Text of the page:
The ANC is so rotten and necrotic to it very core, that like the proverbial shark eating its own bleeding tail, it’s members will even steal from themselves…..Street Pole Posters which normal people can buy for a hundred or so bucks, well the comrades paid a couple grand for. The smell of the absolute corruption fills the air. A hundred million Rand for banners and buntings is as much as the entire national budget to fix potholes!!

  • Richard Bryant says:

    If they attach couches, it might be a good idea to look under the cushions for bags of US$. You never know!

  • Peter Holmes says:

    Pretty dumb to do business with the Comrades in the first place. If a known criminal wanted to buy your car and requested a test drive before purchasing, would you permit this?


    They steal from South Africa.
    The even steal from themselves
    No integrity

  • Karsten Döpke says:

    Schadenfreude can be a fine thing.

    • Garth Kruger says:

      I’m with you, Karsten. I’m going to enjoy it while it lasts.

      • Karsten Döpke says:

        The image of the scheriffs truck in front of Lethuli house made my week. I’m sure they will find some new illicit income stream to worm out of this one too, SAA’s newly implemented South American powder run comes to mind, but as you say, lets enjoy it while it lasts.

  • Jayce Moodley says:

    Does the ruling party have no consideration of the economical impact on small businesses and the consequences to the families these businesses support. This is not the way to do business and assure the citizens that they care about the growth of the economy but delivers the opposite.

  • Hermann Funk says:

    This makes the ANC a criminal organisation and should prevent it from participating in next year’s election.

  • Mark Gory Gory says:

    Look in Cyrils couch. Small change.
    Lock them up. Criminals to the last

  • Middle aged Mike says:

    An organization that appoints Fikile the Feckless as its COO isn’t one that you’d expect to do fantastically well. That they have for so long is thanks to SAs less than discerning electorate.

  • Middle aged Mike says:

    I find myself short of sympathy for the plaintiff. They sold massively overpriced goods to an organisation that had been the star of the Zondo commission for some time. In the extremely unlikely event that they didn’t already know that they were dealing with an organization who was going to pay them with the proceeds of crime testimony at the commission should have alerted them to that. No one pays 5 or ten times the going rate for goods with money they haven’t stolen. Tikkel Tokkel ek voel . . . . . . baie baie min vir hulle as they say in senior primary.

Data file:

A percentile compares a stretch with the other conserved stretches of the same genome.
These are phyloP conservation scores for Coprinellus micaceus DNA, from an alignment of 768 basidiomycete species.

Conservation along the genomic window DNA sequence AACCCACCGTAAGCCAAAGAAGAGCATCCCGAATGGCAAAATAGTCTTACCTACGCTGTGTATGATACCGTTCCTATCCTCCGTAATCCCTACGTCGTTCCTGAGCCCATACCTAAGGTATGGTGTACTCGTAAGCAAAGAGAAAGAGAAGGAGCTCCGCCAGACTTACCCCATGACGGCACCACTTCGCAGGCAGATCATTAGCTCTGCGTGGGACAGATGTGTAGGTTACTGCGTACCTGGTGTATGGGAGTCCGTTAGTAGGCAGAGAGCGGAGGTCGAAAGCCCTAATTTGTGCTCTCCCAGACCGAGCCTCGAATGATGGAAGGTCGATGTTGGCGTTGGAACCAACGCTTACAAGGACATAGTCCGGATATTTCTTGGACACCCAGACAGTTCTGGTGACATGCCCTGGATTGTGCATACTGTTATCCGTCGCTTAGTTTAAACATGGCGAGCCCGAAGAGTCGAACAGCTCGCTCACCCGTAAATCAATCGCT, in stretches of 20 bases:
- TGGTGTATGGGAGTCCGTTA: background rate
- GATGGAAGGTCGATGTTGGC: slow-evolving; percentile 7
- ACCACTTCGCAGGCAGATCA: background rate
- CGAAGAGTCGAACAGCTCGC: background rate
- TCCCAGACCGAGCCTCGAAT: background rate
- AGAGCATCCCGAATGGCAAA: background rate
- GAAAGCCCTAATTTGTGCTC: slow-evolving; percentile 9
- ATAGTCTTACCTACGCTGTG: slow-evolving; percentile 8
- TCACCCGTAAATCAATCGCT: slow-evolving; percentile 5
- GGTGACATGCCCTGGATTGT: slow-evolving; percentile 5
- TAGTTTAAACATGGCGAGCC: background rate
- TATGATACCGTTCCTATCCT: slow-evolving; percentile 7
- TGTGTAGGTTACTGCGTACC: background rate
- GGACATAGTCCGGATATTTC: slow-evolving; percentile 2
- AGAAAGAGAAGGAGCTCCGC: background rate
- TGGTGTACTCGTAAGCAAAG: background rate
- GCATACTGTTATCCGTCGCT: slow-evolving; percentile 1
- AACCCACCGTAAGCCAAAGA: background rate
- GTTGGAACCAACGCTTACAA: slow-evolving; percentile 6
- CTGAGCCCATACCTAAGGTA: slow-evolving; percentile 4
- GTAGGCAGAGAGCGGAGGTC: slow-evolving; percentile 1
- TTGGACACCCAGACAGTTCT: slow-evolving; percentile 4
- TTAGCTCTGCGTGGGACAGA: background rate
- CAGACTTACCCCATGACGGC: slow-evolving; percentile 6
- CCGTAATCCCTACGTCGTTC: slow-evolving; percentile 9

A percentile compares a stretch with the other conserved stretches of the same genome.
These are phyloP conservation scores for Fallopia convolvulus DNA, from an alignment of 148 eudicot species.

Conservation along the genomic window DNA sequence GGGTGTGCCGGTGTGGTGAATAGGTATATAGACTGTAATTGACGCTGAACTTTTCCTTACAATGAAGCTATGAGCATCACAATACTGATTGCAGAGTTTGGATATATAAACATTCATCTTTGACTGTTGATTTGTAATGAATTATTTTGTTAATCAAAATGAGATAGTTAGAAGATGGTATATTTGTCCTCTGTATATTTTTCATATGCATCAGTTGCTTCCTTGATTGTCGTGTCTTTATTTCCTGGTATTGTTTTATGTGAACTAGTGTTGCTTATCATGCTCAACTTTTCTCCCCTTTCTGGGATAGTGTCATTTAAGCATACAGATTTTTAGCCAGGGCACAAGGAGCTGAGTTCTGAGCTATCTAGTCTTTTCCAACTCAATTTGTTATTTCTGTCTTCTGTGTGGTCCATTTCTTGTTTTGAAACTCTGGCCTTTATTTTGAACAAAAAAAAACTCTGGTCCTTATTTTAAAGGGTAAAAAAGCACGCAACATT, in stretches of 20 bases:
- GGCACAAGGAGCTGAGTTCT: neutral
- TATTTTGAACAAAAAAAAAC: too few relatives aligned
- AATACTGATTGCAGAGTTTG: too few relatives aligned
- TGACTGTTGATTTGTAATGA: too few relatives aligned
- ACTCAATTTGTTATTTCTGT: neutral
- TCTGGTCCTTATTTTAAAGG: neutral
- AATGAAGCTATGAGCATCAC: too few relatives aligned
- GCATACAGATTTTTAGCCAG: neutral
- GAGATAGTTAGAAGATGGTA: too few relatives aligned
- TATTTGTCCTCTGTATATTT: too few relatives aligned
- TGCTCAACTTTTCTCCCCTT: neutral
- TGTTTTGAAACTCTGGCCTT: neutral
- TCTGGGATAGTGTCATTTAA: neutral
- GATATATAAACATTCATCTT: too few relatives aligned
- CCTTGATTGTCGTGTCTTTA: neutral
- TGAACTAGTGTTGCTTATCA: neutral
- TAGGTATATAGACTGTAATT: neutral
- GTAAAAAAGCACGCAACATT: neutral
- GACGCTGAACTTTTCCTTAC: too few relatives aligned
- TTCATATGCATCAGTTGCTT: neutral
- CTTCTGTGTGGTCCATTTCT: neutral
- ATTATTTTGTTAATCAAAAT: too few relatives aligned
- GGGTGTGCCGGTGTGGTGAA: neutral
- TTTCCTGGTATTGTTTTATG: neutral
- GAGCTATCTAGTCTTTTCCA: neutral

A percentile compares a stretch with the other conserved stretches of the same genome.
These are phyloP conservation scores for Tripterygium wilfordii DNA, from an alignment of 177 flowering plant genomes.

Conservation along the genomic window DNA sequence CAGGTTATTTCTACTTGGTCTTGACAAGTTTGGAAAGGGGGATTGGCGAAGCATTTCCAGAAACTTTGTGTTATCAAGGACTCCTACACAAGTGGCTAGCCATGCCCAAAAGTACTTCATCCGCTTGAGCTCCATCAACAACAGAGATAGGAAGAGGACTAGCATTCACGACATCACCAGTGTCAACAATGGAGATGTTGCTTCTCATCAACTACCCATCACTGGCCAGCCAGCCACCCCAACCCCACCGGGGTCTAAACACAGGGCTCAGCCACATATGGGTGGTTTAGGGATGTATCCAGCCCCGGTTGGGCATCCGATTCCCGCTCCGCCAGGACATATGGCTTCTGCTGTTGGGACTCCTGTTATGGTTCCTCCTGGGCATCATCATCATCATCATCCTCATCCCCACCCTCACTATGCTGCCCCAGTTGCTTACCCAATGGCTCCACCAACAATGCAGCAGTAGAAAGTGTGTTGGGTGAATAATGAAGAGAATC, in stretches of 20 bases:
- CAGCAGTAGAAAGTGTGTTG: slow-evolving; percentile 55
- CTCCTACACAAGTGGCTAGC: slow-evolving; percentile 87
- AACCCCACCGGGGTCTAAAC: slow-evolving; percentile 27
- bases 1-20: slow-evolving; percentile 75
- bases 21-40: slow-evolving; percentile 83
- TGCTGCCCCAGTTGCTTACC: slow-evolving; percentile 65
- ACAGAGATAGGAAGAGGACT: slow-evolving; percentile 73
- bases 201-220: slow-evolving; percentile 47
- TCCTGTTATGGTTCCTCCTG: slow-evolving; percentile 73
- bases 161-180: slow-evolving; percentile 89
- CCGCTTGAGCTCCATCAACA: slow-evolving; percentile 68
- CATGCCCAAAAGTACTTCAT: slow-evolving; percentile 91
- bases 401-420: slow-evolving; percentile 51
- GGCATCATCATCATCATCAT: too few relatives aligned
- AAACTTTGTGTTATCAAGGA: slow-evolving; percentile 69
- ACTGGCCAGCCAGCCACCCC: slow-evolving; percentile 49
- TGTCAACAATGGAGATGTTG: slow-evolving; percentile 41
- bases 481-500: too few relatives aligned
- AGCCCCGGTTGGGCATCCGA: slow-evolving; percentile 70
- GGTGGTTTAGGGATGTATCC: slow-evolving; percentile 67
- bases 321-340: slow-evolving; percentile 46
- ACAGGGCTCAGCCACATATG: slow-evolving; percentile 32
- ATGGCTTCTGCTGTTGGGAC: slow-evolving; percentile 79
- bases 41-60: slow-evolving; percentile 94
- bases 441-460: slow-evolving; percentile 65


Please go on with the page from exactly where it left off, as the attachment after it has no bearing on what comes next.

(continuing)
• dave kloot says:

      Agree with you totally Mike. If you are in business and you hear that the supplier to your company of electrical equipment is giving “Christmas” presents of power drills to some of your employees, you should smell a rat. Same situation here. I have no sympathy for Ezulweni. Their owners should have INSISTED on charging realistic prices with no fat available for the cadres who need to feed

  • Andre Swart says:

    The proverbial rotten anc pawpaw hit the fan … !

    To the amusement and joy of the nation and the world!

    What a despicable spectacle!

  • Derek Jones says:

    The end of the bennininging. What’s beyond the constitutional court?

    • Iam Fedup says:

      A coup d’etat. Clearly, nobody in the ANC has any respect for the constitution and laws of the land. As a minimum, we should stop paying taxes, and practice civil disobedience in any way possible. Even the SAPS is rotten to the core, so arresting these imbeciles is not an option.

      • Derek Jones says:

        All options are open now iamfedup. All the ANC is about is money and violence and cheating and stealing. I see no merit in the party at all. Anyone who remains a member is a part of the problem.

  • Gregory Scott says:

    The incapacity and inability of the ANC to run the business affairs of the party in a good and proper manner extends to their inability to run the business affairs of Government.